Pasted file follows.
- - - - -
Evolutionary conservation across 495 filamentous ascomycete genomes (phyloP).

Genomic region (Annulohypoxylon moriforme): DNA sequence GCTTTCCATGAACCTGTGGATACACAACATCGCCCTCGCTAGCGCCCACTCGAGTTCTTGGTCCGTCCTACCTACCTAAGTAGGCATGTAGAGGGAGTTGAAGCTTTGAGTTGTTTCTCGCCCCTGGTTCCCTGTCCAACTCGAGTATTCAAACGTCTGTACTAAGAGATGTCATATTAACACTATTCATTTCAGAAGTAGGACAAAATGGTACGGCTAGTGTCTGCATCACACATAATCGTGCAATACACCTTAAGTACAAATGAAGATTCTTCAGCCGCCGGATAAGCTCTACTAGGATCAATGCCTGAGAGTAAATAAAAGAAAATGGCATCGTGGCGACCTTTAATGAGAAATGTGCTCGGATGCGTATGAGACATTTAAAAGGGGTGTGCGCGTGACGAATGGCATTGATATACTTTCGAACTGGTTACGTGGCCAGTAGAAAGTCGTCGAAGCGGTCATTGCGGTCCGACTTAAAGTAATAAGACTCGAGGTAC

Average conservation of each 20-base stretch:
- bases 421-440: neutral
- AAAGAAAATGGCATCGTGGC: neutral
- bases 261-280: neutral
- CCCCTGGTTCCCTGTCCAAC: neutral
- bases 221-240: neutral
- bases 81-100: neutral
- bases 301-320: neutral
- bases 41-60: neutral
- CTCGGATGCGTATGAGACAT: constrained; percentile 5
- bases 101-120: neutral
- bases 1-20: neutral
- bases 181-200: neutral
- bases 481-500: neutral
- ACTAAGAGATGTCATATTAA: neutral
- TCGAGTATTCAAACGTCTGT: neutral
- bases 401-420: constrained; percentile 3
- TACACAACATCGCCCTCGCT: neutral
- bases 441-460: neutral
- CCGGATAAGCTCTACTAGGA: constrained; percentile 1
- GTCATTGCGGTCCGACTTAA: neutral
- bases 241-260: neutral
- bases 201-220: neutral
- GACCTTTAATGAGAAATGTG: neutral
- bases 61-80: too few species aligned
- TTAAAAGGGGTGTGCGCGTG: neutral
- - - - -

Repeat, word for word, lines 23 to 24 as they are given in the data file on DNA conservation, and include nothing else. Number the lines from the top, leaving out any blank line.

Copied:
- GTCATTGCGGTCCGACTTAA: neutral
- bases 241-260: neutral